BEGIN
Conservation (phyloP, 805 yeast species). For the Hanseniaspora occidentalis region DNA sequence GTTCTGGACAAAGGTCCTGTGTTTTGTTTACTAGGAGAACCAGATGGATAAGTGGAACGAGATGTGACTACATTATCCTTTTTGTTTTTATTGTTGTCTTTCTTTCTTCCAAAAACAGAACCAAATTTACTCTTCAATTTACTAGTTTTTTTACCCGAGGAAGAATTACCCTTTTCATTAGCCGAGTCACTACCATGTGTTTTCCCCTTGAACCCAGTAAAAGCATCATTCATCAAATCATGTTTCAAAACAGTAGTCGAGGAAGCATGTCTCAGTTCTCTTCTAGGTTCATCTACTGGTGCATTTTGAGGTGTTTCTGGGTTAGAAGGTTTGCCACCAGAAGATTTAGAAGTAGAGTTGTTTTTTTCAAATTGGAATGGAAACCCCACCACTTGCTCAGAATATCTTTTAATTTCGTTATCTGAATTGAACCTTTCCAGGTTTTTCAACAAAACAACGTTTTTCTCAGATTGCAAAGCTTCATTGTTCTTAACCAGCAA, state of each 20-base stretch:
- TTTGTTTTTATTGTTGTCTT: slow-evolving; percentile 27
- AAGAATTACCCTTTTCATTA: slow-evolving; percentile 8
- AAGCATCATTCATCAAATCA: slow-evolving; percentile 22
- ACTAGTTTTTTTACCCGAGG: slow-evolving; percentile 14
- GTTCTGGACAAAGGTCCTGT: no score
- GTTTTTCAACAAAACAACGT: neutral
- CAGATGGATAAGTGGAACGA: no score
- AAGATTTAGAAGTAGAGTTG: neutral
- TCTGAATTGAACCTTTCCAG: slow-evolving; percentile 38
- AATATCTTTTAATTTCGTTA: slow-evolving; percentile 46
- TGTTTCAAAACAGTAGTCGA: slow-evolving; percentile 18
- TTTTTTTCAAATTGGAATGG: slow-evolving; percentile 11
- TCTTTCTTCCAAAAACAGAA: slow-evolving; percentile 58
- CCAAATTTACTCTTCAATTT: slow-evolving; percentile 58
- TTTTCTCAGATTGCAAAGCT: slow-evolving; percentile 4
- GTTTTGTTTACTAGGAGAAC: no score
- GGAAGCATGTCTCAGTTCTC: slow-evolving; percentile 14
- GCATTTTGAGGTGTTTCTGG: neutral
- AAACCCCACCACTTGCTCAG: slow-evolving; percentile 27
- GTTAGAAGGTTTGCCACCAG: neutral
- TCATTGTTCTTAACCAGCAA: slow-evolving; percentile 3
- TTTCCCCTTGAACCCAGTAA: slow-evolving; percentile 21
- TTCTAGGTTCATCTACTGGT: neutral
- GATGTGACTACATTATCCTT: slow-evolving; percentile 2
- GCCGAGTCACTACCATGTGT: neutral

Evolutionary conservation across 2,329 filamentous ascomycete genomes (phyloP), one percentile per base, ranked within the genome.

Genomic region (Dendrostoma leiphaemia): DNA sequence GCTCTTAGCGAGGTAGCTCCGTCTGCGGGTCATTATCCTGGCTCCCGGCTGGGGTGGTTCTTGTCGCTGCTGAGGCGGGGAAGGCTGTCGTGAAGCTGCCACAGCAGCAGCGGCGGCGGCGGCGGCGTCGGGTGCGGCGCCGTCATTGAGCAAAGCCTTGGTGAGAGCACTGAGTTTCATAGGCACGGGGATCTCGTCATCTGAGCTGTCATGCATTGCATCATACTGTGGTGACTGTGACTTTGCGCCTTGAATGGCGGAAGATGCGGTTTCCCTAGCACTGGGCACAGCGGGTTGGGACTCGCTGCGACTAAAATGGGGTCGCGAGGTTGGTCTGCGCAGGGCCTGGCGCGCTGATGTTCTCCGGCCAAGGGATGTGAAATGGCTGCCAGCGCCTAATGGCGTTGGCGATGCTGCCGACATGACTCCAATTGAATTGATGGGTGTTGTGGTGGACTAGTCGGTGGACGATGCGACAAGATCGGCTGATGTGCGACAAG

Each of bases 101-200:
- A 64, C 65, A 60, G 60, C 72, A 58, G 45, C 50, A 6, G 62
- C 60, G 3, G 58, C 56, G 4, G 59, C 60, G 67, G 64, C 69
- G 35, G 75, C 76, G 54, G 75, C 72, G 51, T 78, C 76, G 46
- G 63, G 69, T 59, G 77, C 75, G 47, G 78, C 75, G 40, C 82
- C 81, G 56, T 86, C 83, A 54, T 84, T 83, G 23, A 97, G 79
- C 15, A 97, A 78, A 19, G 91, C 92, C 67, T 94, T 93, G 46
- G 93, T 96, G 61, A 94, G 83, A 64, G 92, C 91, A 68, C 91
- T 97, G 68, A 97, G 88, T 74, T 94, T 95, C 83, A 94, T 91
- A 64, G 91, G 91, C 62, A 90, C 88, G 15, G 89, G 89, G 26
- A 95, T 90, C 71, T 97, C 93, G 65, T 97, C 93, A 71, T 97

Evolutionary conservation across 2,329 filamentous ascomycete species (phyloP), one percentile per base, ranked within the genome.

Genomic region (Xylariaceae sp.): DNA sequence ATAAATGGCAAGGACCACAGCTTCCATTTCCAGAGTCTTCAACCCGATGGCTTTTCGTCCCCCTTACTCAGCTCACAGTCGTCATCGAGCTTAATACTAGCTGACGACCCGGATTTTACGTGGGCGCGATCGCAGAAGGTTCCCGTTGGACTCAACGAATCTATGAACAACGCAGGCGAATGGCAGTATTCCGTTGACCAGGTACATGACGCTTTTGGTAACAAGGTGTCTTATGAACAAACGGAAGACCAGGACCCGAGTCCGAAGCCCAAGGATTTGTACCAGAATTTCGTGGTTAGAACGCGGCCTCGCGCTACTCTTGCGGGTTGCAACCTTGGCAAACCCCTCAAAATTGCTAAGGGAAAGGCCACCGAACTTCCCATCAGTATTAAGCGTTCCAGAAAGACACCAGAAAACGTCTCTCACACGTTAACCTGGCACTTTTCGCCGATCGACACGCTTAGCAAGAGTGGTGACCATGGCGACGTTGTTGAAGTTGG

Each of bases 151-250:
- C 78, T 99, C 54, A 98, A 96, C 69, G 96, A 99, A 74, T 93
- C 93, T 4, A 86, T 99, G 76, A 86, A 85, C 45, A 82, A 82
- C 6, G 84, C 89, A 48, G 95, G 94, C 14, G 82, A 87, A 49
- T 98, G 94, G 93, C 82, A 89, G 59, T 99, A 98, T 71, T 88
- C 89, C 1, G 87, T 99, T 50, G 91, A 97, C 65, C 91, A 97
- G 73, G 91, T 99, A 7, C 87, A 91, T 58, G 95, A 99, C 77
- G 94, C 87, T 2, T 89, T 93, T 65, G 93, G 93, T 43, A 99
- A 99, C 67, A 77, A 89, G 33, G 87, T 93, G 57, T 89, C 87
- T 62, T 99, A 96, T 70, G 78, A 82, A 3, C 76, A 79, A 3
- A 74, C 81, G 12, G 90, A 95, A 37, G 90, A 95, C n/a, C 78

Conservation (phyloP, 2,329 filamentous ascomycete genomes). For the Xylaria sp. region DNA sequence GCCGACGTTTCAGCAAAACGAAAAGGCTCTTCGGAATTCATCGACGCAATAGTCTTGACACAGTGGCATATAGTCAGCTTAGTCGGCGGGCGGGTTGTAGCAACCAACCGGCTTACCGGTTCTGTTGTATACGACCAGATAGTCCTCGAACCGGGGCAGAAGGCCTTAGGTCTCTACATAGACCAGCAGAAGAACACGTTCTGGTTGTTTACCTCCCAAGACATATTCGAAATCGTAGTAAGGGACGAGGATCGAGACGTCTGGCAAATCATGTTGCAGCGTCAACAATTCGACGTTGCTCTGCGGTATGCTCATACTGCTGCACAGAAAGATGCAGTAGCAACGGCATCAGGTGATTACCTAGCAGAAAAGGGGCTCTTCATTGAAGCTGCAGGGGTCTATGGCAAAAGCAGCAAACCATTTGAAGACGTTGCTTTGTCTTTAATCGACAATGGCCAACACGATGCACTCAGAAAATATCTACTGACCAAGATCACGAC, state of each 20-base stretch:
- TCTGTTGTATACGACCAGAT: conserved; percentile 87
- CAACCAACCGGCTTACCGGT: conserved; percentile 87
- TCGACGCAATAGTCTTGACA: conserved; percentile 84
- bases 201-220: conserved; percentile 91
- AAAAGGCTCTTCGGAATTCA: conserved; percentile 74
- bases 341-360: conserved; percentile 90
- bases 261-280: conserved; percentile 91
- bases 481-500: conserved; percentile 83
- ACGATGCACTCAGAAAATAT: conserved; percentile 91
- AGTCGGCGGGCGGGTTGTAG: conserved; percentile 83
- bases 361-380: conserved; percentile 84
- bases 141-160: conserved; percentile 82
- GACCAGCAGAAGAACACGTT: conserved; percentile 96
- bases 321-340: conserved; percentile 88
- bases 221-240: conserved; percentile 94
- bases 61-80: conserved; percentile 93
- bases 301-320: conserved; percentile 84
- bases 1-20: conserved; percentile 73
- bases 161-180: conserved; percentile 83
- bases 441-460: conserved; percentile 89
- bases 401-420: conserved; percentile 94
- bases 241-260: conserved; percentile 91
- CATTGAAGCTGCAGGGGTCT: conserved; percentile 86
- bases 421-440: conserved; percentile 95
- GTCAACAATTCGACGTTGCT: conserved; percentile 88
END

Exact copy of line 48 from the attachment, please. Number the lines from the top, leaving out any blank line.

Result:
- G 73, G 91, T 99, A 7, C 87, A 91, T 58, G 95, A 99, C 77